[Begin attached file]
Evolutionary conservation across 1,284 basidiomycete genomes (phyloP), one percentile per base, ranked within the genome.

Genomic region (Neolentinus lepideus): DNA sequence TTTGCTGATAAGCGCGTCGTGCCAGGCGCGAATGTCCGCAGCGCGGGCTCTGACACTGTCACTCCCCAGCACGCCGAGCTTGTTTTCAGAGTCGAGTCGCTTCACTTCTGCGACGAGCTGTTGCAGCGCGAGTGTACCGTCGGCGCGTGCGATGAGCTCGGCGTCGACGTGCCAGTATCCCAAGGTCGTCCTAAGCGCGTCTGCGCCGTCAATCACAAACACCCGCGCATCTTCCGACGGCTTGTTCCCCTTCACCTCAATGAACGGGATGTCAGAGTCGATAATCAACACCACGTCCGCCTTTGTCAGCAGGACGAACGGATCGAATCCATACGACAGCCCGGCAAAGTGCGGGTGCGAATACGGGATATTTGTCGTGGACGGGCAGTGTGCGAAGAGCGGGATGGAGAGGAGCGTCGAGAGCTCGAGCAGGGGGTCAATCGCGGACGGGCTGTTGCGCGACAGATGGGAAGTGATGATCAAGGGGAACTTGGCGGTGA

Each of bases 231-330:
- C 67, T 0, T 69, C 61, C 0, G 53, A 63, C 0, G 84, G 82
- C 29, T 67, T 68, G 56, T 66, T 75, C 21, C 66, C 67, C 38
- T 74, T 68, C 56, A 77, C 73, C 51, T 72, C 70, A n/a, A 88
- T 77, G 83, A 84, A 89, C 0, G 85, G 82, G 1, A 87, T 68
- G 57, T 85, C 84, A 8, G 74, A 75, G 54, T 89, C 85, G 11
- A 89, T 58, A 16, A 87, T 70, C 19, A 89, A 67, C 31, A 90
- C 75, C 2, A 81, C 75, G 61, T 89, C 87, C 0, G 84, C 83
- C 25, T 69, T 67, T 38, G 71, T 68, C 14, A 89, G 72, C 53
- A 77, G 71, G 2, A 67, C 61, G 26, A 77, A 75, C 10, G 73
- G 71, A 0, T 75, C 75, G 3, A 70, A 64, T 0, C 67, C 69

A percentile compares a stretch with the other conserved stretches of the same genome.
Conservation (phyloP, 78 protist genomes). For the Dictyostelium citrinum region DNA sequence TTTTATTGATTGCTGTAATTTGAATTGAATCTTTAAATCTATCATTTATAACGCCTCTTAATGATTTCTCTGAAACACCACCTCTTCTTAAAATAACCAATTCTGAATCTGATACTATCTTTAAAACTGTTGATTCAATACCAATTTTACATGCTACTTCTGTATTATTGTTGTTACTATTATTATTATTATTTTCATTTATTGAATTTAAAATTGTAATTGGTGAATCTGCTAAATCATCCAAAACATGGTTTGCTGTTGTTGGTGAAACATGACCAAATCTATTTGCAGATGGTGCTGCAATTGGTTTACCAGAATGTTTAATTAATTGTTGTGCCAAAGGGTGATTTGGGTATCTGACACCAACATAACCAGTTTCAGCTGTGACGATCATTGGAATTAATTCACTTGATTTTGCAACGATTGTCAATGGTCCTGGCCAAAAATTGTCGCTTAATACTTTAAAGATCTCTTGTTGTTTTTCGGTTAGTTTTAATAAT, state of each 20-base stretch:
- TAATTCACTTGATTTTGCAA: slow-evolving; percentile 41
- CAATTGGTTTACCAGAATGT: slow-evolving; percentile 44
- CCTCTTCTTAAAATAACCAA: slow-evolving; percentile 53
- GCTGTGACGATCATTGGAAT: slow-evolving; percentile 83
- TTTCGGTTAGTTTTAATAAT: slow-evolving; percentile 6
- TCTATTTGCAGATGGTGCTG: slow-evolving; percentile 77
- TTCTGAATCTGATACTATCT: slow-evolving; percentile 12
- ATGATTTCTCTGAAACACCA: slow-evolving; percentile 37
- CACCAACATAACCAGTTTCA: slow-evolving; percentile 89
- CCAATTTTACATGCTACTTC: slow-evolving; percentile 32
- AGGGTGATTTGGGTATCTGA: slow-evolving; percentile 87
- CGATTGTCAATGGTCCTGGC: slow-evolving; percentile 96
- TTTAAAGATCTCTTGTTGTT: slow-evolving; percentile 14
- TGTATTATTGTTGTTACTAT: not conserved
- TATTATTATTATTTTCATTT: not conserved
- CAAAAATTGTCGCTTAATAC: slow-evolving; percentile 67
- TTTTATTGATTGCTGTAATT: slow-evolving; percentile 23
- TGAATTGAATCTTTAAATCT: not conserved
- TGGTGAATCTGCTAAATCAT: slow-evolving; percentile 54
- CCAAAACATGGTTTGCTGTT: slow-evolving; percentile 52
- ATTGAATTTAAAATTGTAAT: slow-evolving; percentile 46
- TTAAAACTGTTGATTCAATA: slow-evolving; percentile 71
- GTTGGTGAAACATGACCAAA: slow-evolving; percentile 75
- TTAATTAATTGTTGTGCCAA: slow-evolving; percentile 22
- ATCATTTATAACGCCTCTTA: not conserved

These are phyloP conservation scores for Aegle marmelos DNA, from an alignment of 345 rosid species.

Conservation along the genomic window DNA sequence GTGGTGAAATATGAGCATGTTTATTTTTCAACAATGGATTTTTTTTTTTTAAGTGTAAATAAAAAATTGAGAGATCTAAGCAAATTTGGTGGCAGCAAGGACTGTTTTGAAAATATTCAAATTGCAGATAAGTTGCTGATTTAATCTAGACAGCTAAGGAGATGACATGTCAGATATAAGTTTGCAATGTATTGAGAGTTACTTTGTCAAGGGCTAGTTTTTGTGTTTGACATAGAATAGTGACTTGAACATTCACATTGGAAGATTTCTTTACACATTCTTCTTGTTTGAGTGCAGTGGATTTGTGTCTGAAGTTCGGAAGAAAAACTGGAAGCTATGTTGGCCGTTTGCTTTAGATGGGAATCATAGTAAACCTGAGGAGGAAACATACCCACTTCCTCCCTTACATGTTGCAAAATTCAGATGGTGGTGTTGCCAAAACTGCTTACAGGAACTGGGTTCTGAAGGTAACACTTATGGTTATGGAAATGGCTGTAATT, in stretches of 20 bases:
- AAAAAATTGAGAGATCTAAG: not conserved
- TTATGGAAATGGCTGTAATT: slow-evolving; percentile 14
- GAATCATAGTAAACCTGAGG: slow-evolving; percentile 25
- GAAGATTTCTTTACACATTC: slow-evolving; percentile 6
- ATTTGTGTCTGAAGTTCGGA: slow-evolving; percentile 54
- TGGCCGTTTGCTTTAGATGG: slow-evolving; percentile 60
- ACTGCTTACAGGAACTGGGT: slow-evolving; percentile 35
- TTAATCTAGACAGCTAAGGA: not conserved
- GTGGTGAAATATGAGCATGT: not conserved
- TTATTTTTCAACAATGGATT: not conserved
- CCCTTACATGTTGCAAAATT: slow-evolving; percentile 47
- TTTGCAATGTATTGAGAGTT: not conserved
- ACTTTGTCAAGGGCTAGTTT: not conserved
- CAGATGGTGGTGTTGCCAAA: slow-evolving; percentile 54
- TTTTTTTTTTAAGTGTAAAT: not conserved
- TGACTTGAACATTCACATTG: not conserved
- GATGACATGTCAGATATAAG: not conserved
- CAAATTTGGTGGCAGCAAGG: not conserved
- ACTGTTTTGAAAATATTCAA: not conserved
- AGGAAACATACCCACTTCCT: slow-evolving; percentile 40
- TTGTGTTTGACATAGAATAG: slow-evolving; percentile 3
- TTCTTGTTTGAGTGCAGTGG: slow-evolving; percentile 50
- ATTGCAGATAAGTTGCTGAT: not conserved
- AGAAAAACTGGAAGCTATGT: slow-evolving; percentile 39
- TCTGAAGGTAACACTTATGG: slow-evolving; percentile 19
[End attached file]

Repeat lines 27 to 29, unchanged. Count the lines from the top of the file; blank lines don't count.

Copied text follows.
- CGATTGTCAATGGTCCTGGC: slow-evolving; percentile 96
- TTTAAAGATCTCTTGTTGTT: slow-evolving; percentile 14
- TGTATTATTGTTGTTACTAT: not conserved